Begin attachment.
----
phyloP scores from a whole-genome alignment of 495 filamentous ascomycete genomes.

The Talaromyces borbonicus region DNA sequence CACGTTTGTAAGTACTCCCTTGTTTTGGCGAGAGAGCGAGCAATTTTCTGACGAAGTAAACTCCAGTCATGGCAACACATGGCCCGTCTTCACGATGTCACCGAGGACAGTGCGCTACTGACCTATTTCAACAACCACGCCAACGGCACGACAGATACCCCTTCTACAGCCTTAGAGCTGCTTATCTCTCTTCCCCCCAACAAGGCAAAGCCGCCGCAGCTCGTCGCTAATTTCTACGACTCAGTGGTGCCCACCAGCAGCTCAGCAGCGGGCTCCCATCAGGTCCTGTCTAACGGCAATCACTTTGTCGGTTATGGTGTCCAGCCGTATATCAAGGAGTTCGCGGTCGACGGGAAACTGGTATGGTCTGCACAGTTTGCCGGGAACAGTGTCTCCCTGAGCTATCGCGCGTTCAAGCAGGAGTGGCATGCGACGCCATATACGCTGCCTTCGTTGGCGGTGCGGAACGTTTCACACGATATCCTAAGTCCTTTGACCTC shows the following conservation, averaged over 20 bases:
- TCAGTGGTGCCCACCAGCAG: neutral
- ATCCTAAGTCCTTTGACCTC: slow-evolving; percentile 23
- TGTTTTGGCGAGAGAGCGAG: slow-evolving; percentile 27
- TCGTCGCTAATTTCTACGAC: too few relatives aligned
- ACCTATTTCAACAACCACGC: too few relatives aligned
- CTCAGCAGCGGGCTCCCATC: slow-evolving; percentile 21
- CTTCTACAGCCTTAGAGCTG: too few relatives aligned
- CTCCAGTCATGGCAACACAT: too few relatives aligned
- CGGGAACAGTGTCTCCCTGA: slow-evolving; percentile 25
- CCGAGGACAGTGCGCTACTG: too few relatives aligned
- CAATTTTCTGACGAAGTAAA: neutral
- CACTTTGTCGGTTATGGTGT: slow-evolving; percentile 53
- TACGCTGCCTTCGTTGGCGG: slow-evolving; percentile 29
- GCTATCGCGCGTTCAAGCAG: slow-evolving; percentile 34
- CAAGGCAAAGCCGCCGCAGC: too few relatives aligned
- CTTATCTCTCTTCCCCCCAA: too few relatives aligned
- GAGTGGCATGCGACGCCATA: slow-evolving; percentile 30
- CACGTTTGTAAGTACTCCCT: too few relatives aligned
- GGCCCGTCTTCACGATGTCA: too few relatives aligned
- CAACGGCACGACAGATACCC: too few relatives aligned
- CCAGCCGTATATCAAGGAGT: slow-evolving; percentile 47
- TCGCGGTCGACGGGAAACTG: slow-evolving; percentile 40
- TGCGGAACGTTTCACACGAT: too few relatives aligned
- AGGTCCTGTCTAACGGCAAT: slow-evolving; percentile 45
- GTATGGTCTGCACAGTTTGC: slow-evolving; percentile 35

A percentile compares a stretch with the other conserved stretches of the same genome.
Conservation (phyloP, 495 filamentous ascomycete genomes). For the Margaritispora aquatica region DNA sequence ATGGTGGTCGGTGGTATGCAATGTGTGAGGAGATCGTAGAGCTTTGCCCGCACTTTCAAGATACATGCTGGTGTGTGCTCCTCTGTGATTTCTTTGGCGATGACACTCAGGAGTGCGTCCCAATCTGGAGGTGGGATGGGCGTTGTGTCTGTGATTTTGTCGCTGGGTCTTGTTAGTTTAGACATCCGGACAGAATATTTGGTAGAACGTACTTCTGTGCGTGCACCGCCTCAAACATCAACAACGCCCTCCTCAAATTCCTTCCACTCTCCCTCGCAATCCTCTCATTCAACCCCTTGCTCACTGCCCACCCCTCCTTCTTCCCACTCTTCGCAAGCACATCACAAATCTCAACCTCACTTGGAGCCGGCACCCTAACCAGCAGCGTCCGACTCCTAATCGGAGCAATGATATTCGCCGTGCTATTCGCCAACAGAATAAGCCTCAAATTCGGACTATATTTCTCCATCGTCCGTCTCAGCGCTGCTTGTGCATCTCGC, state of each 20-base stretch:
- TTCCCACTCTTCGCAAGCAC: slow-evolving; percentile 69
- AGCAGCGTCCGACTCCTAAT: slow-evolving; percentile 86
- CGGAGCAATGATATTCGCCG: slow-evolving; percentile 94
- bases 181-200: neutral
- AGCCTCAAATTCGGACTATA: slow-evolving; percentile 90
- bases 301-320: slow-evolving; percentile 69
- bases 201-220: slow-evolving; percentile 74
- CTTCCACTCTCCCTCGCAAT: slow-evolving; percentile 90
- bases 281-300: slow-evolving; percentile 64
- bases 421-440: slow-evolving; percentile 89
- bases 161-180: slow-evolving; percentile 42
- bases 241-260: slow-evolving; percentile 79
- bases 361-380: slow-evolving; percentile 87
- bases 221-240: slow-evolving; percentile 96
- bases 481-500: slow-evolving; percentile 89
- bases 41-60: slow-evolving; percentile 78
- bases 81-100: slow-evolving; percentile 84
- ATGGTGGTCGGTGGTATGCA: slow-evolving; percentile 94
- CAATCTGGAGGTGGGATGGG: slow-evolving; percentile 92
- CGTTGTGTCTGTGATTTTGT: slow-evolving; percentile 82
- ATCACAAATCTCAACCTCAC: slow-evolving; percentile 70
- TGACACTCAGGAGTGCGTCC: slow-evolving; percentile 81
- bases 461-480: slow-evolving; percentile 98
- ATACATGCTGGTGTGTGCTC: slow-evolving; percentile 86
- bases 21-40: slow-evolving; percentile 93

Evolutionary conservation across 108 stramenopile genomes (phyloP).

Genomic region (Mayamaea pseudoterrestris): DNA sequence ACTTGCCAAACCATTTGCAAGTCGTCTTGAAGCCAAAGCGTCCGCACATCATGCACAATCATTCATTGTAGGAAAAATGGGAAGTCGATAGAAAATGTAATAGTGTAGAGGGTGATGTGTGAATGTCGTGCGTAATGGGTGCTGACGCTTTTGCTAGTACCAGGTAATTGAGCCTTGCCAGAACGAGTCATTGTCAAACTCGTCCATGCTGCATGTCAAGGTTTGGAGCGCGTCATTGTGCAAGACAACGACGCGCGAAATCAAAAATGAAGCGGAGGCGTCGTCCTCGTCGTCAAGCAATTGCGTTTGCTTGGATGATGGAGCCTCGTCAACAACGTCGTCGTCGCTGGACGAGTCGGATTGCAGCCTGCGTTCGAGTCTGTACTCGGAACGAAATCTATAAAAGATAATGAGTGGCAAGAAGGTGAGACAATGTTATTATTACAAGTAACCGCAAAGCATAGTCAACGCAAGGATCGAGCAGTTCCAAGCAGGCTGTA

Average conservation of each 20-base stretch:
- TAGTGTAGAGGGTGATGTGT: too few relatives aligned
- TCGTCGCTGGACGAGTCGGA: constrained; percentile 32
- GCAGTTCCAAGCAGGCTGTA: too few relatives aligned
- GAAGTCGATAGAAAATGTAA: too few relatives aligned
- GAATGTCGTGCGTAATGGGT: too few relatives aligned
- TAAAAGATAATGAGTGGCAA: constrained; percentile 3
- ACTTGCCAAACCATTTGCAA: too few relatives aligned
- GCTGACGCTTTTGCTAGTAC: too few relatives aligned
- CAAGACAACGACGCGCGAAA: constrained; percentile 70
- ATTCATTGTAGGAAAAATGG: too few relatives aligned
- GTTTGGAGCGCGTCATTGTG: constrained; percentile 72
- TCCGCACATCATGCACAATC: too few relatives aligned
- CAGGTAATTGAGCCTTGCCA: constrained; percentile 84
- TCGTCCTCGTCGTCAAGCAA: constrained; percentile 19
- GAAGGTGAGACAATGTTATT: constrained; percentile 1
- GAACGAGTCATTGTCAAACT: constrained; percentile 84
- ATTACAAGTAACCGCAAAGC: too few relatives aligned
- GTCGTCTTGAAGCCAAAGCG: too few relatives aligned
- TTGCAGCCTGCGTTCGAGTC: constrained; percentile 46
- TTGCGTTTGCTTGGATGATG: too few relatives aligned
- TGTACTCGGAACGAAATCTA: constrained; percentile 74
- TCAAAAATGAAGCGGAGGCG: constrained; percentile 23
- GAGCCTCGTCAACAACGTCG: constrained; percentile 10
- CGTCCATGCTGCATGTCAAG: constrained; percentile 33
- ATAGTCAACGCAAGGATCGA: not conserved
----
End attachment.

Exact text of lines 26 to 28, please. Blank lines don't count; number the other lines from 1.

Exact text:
- AGGTCCTGTCTAACGGCAAT: slow-evolving; percentile 45
- GTATGGTCTGCACAGTTTGC: slow-evolving; percentile 35

A percentile compares a stretch with the other conserved stretches of the same genome.